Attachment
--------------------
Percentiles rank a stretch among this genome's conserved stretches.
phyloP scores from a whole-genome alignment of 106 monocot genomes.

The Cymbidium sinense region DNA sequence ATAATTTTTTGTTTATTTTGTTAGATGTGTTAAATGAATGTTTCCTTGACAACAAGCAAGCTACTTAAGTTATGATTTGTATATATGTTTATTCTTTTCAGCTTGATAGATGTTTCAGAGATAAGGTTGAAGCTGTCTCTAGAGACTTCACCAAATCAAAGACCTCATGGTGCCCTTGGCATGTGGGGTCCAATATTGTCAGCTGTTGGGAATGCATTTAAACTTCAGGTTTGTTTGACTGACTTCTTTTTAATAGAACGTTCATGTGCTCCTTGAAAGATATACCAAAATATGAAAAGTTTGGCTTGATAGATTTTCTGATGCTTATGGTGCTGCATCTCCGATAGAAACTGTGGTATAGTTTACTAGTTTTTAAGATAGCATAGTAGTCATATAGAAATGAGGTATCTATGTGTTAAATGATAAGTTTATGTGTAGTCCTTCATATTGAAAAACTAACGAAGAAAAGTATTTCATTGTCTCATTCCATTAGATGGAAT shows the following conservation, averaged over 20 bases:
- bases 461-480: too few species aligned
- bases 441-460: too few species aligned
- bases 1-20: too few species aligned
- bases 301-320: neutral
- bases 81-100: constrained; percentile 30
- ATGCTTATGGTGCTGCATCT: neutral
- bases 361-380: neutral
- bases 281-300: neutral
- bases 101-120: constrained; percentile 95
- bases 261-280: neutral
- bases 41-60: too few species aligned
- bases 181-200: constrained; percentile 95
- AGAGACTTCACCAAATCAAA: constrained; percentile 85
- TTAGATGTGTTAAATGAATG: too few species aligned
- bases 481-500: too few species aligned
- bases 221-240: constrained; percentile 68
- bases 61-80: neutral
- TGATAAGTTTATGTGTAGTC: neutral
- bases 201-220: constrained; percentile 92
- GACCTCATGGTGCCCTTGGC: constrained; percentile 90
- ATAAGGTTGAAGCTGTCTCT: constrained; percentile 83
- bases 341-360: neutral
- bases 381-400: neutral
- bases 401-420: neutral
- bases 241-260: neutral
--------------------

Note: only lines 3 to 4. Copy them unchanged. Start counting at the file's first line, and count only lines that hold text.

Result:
The Cymbidium sinense region DNA sequence ATAATTTTTTGTTTATTTTGTTAGATGTGTTAAATGAATGTTTCCTTGACAACAAGCAAGCTACTTAAGTTATGATTTGTATATATGTTTATTCTTTTCAGCTTGATAGATGTTTCAGAGATAAGGTTGAAGCTGTCTCTAGAGACTTCACCAAATCAAAGACCTCATGGTGCCCTTGGCATGTGGGGTCCAATATTGTCAGCTGTTGGGAATGCATTTAAACTTCAGGTTTGTTTGACTGACTTCTTTTTAATAGAACGTTCATGTGCTCCTTGAAAGATATACCAAAATATGAAAAGTTTGGCTTGATAGATTTTCTGATGCTTATGGTGCTGCATCTCCGATAGAAACTGTGGTATAGTTTACTAGTTTTTAAGATAGCATAGTAGTCATATAGAAATGAGGTATCTATGTGTTAAATGATAAGTTTATGTGTAGTCCTTCATATTGAAAAACTAACGAAGAAAAGTATTTCATTGTCTCATTCCATTAGATGGAAT shows the following conservation, averaged over 20 bases:
- bases 461-480: too few species aligned